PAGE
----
said, there were strong reasons for bringing before the House the Resolution which the hon. Member for Liverpool (Mr. Graves) had moved. Our Empire in India had been founded by a commercial community, and our interest in that country had been for two centuries purely commercial. But at the end of nearly two centuries there supervened a time when that interest was subordinated to our political necessities. But when that period terminated and the great Indian Mutiny was ended, there was a general recognition of opinion that our Indian Empire had reached its limits, and that the time had come when we should adjust the finances of India, and employ them in such a way as to develop its resources and commerce. Our political anxieties being at an end, our commercial interests came again to the front. At that period the principle was recognized that the commercial element should be introduced into the Government of India, not only in India itself, but in this country. In India that principle had been carried out in practice, and there were men of commercial eminence now sitting in the Council at Calcutta. In this country the principle was recognized in the Bill which transferred the government of India from the Court of Directors to the Crown, but it was not carried out. Successive Secretaries of State had recognized the principle, and Lord Halifax looked about some time in the anxious hope that he would be able to replace Sir Charles Mills with a commercial man of eminence, and since then he had no doubt the present Government had been anxious to recognize the principle. The principle being conceded they were met, however, with serious difficulties, and the first was to find gentlemen with proper qualifications. When the East India Company was in existence the fact that some of the directors were connected with commercial firms had led to great scandals and sometimes to postponement of the public to private interests. But then they must look for men not only of great commercial experience, but also of statesmanlike views; and such men, when found, would probably be unwilling to accept the respectable, but not very distinguished, post of a member of the Council of India. No doubt many valuable men might be found in that House; but they were precluded from the office by the India Act. There were strong reasons alleged for the exclusion when the Act passed; but he was one of those who thought it was an unfortunate circumstance. It was said that party conflicts might arise in that House between the Councillors and the Secretary of State for India, which would perhaps more than counterbalance the advantages to be derived from the light they could throw on Indian matters. It was also a mistake to insert the provision that the members of the Council should be appointed for life, because by so doing the vacancies were considerably reduced, thereby shutting out the very important object Lord Palmerston had in view, when he endeavoured to restrict the period to eight years, in order that successive Administrations might have the means of renewing the Council from time to time with persons returned from India with fresh knowledge and Of the 15 members of the Coun- cil there was only one who possessed recent Indian experience. On the other hand, there were gentlemen, no doubt very eminent in their time, but who retired from the service 20, 30, or 40 years ago. There was great difficulty in getting a vacancy, and when it did occur they could not fill it up with a commercial man. For instance, there was a financial department, but there was only one solitary financial member. If there should be a vacancy in that department, it must be filled by another financial man. Then, in the Department of Public Works they had only got one member, whereas two were manifestly required—one with a knowledge of canals, and the other with a knowledge of railways and other public works. The military department was now represented by a military man, but two were required—one with experience of the European, the other of the Native Army. If a vacancy occurred there it would have again to be filled up by the appointment of a military man. The judicial department required two representatives—one with a knowledge of English law; the other educated in the Civil Service of India, with some acquaintance with the practice of Indian Courts. In the revenue department there ought to be at least four members—one for Bengal, another for Bombay, another for Madras, and a fourth for the Panjáb. The financial knowledge of any one man ought not to be required to extend beyond one of these great provinces. In the political department two persons were wanted—one with a knowledge of Persia and Affghanistan, another acquainted with the Native States on the Eastern frontier; but they had only one. In the sanitary department there ought to be a medical man, who should be able to advise the Council on the location and health of the troops, on drainage, and all that related to that department. Even if vacancies were to occur, in 14 cases they could not fill them up with commercial men. There was but one place left, and in that no doubt they could put a commercial man, if they could get a gentleman of eminence to accept the post; but the chances were very much against it. Having got over the difficulties of finding proper men, and creating vacancies, another difficulty presented itself, as to what functions the commercial men should discharge. They would be able to give useful advice on matters of commerce and trade; but in order to solve the great question of Indian finance they must have a practised financier. The accounts must be divided into two great branches—the home and the Indian accounts, and the Indian accounts must be managed in India. There remained the home accounts, and here such a member might be of use; but the greatest part of these accounts were stereotyped, and there was not more than £250,000 in which a change could be effected. No doubt commercial members of Council would be able to make many valuable suggestions as regards trade; but in order to see what could be effected in this direction, it would be as well to see what had already been done. Since 1857 the commerce of India had risen from £54,000,000 to £103,813,000, which was an increase enough to satisfy the most inordinate craving. With regard to cotton, in 1857 the commerce of India amounted to only £1,500,000; in 1866, it had risen to £35,500,000. He recollected when he was in India the ryots in Bombay were in the greatest distress; but, owing to the flourishing state of the cotton cultivation, these people were now in the most comfortable position possible. Then as to opium. There was a revenue of between £7,000,000 and £8,000,000 derived from that source; and not only that, but the cultivation of opium placed about 1,000,000 of the inhabitants in India in a far more comfortable position than any other portion of the inhabitants of that great country. In the first place, it had been observed that those who were engaged in the manufacture of opium were less exposed to disease than other persons. In the next place, the cultivators could never experience the distress from which others of the working classes suffered. They could never want funds for their industry, because money was always advanced to them by the Government; and they could never be sold up, because in case of any loss arising from weather or other causes the advances were wiped off at once as bad debts. The trade in opium was created entirely by our Government, and so was that in indigo; but the cultivation of indigo, unlike that of opium, was not popular with the ryots. There was also the China grass, the fibre of which was sent to this country for manufacture, and the Indian Go- vernment had offered £5,000 to any person who would invent a machine for removing the fibre, an operation which had as yet to be performed by the hand. When this invention was discovered, the commerce in China grass would doubtless considerably increase, and so benefit the finances of India. In reply to the objection that the extension of our trade with India might imply attention to English rather than Indian interests, he contended that, if India suffered in any one direction, she would be sure to gain a compensatory advantage in another. Thus if England had destroyed the muslins of Dacca, she had in return given India the Cinchona tree and the Tea tree, and had developed a commerce in jute the value of which already amounted to more than £1,000,000. A Minister of Commerce should be appointed in order to promote the full operation of these benefits, and to take a general survey over all the commercial interests of the country. Nothing could at present exceed the zeal shown by the Indian Government in encouraging all useful manufactures; and in proof of that he referred to the beautifully arranged museum at the India Office, and the 700 specimens of Indian fabrics prepared and distributed in this country under the superintendence of Mr. Forbes Watson. Whatever zeal could do had been done by the Government of India. At the same time, there was a lack in the constitution of the Council, which required a member who could bring his experience of the commerce of this country into useful operation for the benefit of the whole British Empire. He cordially supported the Motion, and hoped the Government would offer no opposition to it.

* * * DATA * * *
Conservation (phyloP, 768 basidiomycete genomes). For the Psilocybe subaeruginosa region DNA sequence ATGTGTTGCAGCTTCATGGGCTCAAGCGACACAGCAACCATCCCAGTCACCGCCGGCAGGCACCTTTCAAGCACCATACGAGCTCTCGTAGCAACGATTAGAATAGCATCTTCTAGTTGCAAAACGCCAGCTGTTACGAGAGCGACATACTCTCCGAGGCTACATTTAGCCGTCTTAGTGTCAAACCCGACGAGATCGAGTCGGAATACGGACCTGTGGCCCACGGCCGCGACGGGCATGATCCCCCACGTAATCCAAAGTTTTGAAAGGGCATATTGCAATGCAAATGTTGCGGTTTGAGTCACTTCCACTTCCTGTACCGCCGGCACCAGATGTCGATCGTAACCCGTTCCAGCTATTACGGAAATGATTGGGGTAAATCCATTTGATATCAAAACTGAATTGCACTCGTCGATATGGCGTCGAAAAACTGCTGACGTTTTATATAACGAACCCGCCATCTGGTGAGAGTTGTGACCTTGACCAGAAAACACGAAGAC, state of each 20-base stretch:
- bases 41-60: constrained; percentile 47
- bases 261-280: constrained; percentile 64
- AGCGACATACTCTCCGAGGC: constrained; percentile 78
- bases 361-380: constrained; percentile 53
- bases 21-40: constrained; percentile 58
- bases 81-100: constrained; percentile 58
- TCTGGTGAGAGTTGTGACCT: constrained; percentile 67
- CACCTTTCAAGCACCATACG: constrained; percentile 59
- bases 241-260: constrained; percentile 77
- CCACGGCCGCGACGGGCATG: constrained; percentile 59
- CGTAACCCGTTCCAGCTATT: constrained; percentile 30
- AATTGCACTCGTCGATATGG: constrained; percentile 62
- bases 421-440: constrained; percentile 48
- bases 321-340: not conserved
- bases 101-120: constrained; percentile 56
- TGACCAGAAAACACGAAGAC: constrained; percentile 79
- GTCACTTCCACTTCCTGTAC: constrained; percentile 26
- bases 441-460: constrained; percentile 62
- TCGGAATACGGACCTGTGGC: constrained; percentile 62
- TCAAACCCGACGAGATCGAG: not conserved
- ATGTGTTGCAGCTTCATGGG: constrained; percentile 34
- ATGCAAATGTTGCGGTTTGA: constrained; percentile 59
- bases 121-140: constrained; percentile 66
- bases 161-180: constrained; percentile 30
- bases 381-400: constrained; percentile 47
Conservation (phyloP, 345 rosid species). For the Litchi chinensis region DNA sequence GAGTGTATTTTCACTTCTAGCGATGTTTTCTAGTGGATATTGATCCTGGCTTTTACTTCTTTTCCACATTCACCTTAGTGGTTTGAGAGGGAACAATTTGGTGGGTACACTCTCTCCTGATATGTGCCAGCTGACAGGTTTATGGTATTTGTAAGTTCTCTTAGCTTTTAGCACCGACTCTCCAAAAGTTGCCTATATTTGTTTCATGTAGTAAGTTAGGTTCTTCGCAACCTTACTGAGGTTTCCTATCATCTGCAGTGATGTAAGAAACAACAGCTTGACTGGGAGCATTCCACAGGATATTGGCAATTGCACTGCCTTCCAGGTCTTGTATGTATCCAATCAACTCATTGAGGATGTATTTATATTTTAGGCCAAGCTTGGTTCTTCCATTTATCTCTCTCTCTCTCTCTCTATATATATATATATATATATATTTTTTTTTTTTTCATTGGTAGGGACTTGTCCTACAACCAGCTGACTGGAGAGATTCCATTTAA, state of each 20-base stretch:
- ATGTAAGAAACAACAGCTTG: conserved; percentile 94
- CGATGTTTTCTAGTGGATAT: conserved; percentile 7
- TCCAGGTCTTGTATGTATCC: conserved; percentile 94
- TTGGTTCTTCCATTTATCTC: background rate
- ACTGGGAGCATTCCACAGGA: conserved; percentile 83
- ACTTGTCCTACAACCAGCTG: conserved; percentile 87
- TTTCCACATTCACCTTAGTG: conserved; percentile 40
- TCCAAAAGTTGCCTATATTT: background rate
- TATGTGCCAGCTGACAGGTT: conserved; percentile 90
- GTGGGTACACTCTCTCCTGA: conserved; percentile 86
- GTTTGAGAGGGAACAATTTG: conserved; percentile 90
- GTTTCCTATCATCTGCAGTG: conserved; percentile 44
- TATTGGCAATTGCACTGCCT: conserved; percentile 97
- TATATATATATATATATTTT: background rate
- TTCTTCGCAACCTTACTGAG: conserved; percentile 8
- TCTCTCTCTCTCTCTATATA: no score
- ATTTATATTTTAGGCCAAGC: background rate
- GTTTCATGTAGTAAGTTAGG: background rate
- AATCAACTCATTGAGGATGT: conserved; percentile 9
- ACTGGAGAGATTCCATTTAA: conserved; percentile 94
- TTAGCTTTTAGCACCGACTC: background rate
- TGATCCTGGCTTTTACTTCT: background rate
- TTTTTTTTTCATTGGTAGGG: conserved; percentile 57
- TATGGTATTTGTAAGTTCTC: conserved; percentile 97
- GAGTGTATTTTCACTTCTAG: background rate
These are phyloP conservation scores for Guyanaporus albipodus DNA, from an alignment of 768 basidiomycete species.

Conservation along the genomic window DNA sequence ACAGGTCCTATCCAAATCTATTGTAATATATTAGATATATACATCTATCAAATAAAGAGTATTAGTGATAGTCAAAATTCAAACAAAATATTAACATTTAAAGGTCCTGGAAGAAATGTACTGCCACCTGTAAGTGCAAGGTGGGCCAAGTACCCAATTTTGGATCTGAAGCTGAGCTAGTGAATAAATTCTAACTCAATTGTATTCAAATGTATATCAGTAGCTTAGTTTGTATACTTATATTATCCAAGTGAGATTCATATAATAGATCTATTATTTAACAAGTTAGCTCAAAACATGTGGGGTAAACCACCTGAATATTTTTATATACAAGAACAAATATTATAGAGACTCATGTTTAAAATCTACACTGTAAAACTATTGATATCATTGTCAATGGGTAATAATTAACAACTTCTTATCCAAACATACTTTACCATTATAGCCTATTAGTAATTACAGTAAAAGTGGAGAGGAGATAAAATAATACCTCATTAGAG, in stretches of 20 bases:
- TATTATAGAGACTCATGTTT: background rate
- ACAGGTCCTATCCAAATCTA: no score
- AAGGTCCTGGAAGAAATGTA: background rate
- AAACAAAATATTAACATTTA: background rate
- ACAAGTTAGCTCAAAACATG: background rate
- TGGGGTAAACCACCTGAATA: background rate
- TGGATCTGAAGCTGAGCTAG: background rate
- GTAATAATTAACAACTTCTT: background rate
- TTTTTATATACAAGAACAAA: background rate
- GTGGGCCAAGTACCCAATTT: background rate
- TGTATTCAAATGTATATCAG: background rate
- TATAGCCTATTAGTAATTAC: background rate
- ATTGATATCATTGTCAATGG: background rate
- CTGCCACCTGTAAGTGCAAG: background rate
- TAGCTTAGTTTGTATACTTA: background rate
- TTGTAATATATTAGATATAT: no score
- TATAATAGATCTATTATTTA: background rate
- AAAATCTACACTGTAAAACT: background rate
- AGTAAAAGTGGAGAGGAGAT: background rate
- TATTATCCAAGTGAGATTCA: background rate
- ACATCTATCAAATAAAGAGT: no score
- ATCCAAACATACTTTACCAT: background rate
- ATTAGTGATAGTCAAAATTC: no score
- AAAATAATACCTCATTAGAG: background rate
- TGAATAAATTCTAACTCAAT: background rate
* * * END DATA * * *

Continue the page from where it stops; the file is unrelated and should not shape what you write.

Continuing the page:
concurred in the belief that a change was needed in the Indian Council, and largely agreed with the hon. Member for Liverpool (Mr. Graves); but he took a different view of the question from that which the hon. Member had placed before the House. The hon. Member regarded the London Council as the governing power of India; but many eminent statesmen had placed upon record their opinion that India must be governed in India. It was not possible for any men, however able and eminent, to govern India in England. When Lord Stanley, the present Earl of Derby, carried his measure for the sup- pression of the East India Company, and established an Imperial Government, he put forward a proclamation which did honour to his statesmanship, and since that time there had been a marvelous development of enlightened principles in the government of India. The Indian Council, as the hon. Member for Liverpool had shown, consisted of men of eminence and ability, who were faithfully performing their duties; and, for his part, he might add that, having occasion frequently to visit the India House in this city, he had always found every one connected with the Department quite ready to receive any suggestions which were calculated to promote the prosperity of commerce in India and in Great Britain; and the late Government sent out a Governor General, who proclaimed the most enlightened principles, and had laboured manfully to carry them out. In all these things he saw the promise of a great future for India. Although he approved of the object of the Motion, he thought it ought not to be brought forward at this moment, when Her Majesty's Government were engaged in considering matters urgently connected with the immediate prosperity of the Empire. Very great changes were needed in India. There had been a degree of supineness in past times which should be removed. He must express his regret that there were so many military officers employed in civil duties in India, and if commercial men could be substituted the change would give a great impulse to beneficial government. We further required a Minister of Commerce and Agriculture in India; and he was glad to believe that such a Minister would be immediately called into existence in India, for the resources of India must be developed in India. Looking back to what had taken place during the time the Imperial Government had ruled, he found that India had made great progress. The length of the railways had risen from 300 miles in 1858 to 4,000 miles in 1868; but if it were remembered that there were 40,000 miles of railway in the United States, it would be seen how much remained to be done in India. With improved agriculture, he believed there would be an immense increase in the yield of the soil of India; and to show its capacity in this respect, he referred to its export of cotton to England, which rose from 132,000,000 pounds weight in 1858 to 434,000,000 pounds in 1868; but again, to show that it did not maintain its hold upon this country against America, he cited our imports from the United States, which in 1858 were 833,000,000 pounds (against 132,000,000 pounds from India), which fell very low during the American War—the quantity being only about 61,000,000 pounds—and which, in 1868, had risen again to 574,000,000 pounds (against 434,000,000 pounds from India). He was anxious that the great industry of this country should not depend entirely upon one source of supply, and that the great British territory of India should have the lion's share. In 1858 the imported products of India amounted to £15,000,000, while in 1868 the value had increased to £30,000,000. Railways were still needed, and irrigation, and, above all, agricultural improvements. He begged to express a hope that at no distant day commercial men would be taken into the Indian Council in such a proportion as would make their commercial knowlege practically useful. He was sure they would be found as honourable as any men who could be chosen for the position from any other class. He trusted that the speech of the Under Secretary would make it unnecessary for his hon. Friend (Mr. Graves) to divide on this Motion.